Brad Bournival

PERRYSBURG: In wrestling, it’s not so much how a competitor falls, but how he or she gets back up.

Earlier this season, Copley’s Antwon Pugh fell hard, but that’s what made his 145-pound Perrysburg Division I District title on Saturday so much sweeter.

Pugh will head to Columbus with some company as Wadsworth’s Noah Baughman (120) and Joey Baughman (160) also won district championships, as did Brunswick’s Nick Kiussis (152).

A state placer last season, Pugh came into the Medina Invitational Tournament in December ready to prove himself in a semifinal match with Massillon Perry’s David Carr, who was ranked No. 1 in the nation at the time.

Things got out of hand quickly after Carr pinned Pugh, and Pugh was given an individual misconduct penalty and kicked out of the tournament.

The situation remained heated after the match, and the Copley junior was suspended from the team for two weeks.

“He was low,” Indians coach Gary Kanaga said. “He made a mistake. This is a very emotional sport, a confrontational sport. We sat him out. It hurt him bad, but we rose up from that.

“He knew coming back what we expected out of him. He grew up a bit and faced the music.”

The outgoing Pugh internalized everything in that two-week span, refocused and came out the other side better.

It didn’t come without a little soul-searching, however.

“I felt pretty low, kind of out of character a little bit,” Pugh said. “Wrestling shows people’s character and I felt like I didn’t really show that. I was going through a little bit of stuff leading up to that. I felt real low. I was on the bottom.

“As soon as I found out I couldn’t practice, I thought, ‘Well, what are you doing to separate yourself off the mat?’ That’s where I have the advantage over people.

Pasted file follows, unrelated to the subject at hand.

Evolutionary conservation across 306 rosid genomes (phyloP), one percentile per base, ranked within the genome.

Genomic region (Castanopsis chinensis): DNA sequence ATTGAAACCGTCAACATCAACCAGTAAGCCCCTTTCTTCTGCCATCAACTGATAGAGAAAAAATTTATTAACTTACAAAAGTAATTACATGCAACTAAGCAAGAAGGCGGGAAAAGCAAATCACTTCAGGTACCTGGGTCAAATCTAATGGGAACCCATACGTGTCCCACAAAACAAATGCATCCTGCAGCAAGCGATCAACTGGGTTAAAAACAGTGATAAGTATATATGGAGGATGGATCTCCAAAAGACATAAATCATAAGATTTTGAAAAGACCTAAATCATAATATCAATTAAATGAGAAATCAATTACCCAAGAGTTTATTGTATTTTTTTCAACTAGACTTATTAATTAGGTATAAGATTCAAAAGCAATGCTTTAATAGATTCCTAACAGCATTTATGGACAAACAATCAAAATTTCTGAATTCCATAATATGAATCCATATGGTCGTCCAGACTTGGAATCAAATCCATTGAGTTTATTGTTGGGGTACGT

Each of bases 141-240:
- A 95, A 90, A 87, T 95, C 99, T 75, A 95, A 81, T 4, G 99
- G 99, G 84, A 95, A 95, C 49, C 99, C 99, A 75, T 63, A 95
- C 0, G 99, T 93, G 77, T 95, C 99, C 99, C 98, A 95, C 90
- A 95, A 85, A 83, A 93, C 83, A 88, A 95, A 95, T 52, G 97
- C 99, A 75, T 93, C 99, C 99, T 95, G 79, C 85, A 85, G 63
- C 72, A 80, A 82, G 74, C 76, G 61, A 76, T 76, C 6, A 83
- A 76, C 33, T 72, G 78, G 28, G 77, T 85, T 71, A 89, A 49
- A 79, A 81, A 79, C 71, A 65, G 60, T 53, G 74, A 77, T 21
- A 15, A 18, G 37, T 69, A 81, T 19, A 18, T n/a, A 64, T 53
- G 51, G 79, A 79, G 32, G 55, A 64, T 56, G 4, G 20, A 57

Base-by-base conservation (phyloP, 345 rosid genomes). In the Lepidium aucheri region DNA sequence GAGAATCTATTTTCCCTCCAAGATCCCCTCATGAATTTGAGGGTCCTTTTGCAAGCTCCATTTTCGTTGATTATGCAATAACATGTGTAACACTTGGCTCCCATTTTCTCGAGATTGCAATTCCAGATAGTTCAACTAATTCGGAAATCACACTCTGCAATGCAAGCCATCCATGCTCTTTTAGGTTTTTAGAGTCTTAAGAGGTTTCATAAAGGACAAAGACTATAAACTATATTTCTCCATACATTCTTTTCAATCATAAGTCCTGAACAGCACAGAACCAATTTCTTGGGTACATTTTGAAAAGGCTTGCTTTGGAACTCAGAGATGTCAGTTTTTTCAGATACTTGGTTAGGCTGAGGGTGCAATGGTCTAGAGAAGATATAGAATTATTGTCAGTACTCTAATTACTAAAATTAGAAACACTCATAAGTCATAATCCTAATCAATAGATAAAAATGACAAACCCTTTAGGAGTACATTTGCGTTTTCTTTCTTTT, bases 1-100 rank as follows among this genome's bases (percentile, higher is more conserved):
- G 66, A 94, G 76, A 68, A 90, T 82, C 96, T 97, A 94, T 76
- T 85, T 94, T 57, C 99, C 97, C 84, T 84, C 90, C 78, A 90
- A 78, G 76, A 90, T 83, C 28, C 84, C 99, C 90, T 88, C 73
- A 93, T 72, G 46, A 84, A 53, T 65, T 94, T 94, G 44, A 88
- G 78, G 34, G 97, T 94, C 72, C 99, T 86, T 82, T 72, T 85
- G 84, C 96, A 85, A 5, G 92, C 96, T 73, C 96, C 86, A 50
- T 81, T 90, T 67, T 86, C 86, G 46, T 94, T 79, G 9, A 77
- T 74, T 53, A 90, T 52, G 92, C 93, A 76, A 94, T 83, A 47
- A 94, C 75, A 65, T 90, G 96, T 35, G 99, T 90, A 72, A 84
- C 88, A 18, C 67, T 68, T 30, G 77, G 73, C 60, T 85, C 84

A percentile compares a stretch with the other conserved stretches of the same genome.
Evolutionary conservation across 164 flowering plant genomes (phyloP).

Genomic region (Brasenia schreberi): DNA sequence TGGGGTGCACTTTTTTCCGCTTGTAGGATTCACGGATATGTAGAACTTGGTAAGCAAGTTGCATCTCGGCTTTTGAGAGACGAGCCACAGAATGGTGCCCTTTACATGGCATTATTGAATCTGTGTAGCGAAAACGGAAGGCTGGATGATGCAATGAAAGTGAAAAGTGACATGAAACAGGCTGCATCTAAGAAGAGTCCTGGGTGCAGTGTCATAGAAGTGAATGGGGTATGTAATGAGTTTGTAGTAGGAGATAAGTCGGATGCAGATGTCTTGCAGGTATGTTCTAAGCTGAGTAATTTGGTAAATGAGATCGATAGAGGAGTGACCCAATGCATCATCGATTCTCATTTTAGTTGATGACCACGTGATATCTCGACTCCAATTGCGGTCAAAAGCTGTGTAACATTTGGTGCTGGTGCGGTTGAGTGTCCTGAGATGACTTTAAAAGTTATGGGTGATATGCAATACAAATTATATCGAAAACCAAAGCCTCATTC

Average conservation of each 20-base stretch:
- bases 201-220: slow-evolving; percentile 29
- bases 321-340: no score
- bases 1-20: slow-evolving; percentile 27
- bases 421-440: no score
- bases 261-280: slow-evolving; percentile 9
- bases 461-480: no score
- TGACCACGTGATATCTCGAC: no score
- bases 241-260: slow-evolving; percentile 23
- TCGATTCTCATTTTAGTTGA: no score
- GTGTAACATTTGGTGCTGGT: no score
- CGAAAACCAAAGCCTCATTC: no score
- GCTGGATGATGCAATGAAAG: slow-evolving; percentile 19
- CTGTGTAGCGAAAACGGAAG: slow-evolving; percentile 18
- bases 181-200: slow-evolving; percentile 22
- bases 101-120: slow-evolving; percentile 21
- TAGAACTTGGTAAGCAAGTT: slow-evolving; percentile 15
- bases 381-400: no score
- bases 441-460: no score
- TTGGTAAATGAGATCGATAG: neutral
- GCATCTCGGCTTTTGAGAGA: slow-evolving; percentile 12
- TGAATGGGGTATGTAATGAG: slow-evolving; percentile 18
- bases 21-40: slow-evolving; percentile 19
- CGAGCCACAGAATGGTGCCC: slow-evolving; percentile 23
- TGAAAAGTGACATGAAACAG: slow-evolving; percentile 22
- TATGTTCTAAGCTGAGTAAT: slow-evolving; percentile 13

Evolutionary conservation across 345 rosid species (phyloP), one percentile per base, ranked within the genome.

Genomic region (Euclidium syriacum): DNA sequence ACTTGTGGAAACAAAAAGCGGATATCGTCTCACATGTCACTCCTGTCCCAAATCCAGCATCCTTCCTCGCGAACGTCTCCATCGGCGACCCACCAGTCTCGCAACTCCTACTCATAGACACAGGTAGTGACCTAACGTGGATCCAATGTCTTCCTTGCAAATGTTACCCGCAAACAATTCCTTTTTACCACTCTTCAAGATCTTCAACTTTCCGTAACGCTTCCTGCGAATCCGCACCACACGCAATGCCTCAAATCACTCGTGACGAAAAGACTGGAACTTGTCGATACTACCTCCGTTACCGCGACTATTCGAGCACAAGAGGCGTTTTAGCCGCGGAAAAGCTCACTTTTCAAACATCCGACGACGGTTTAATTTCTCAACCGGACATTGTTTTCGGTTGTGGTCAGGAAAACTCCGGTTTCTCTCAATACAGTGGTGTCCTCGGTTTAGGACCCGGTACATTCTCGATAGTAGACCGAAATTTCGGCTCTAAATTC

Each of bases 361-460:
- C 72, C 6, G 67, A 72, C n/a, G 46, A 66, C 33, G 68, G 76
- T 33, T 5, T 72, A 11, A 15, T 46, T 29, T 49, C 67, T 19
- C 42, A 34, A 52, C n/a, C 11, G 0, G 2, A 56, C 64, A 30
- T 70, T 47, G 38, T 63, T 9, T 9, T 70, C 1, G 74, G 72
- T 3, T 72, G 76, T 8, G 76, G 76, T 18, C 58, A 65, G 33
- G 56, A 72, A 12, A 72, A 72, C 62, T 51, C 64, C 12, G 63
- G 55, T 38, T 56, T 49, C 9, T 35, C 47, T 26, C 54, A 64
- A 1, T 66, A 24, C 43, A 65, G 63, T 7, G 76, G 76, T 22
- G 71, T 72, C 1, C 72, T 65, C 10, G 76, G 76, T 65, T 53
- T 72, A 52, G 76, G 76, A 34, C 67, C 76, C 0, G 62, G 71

“Although I wasn’t allowed to practice in the room, I was working hard, doing something extra off the mat. It was starting over. We started out with goals at the beginning of the year. I ripped the paper up and started new goals halfway through the season and have been going forward with that. I was starting brand new away from everybody.”

That brand new Pugh has turned it up in the postseason, scoring four pins and a major decision among his eight wins as he heads to the state tournament.

His 6-3 decision over Perrysburg’s Brock Jones in the district final might look close on paper, but the match was never really in jeopardy.

“Personality-wise, family-wise, wrestling-wise, there’s a whole new mindset to it,” Pugh said. “I’m not just going out to win, I’m going out there and giving everything I’ve got, and I’m treating it like it’s my last match.”

With another year at Copley, there are plenty of more matches in store. What Pugh does Thursday in Columbus will be another chapter in his ever-growing book.

“To be the best, you have to beat the best,” Kanaga said. “We feel we’re one of the best and we’re out to prove it.

“He has taken everything in stride. We take it one day at a time, one week at a time, one match at time. He won sectionals. He won districts. Our job is to prove we’re the best next week in Columbus.”